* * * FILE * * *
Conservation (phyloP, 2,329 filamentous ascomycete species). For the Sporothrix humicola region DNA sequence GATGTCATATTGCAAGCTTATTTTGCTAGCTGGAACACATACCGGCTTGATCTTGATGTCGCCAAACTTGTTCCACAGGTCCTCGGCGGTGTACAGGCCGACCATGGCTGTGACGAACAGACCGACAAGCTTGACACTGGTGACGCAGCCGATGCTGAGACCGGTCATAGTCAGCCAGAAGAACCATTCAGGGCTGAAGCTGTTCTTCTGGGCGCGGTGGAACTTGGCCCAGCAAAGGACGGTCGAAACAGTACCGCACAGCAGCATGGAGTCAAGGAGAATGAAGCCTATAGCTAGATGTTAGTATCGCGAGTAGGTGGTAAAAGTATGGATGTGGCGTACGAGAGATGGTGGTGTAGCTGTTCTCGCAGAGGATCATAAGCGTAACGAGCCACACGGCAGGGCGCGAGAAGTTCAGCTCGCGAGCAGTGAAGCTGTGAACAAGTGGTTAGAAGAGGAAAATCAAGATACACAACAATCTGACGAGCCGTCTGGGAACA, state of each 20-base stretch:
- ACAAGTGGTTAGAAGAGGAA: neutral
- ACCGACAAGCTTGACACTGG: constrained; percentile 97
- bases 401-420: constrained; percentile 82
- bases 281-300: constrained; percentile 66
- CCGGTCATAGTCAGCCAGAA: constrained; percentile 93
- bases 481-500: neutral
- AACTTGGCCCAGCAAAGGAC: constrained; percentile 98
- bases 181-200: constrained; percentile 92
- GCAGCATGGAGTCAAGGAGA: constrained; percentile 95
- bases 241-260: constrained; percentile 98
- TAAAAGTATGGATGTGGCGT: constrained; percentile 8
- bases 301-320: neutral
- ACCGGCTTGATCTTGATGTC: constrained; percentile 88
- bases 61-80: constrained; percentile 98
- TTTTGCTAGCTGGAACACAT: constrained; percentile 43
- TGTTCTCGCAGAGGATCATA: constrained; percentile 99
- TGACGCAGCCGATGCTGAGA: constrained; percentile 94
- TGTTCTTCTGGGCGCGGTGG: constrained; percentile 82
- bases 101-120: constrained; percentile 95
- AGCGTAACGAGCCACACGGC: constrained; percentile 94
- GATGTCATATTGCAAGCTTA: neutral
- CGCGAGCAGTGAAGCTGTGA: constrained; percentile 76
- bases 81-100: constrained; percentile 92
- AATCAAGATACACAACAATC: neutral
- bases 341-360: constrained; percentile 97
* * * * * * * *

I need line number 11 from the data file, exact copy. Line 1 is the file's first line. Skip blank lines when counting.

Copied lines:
- bases 241-260: constrained; percentile 98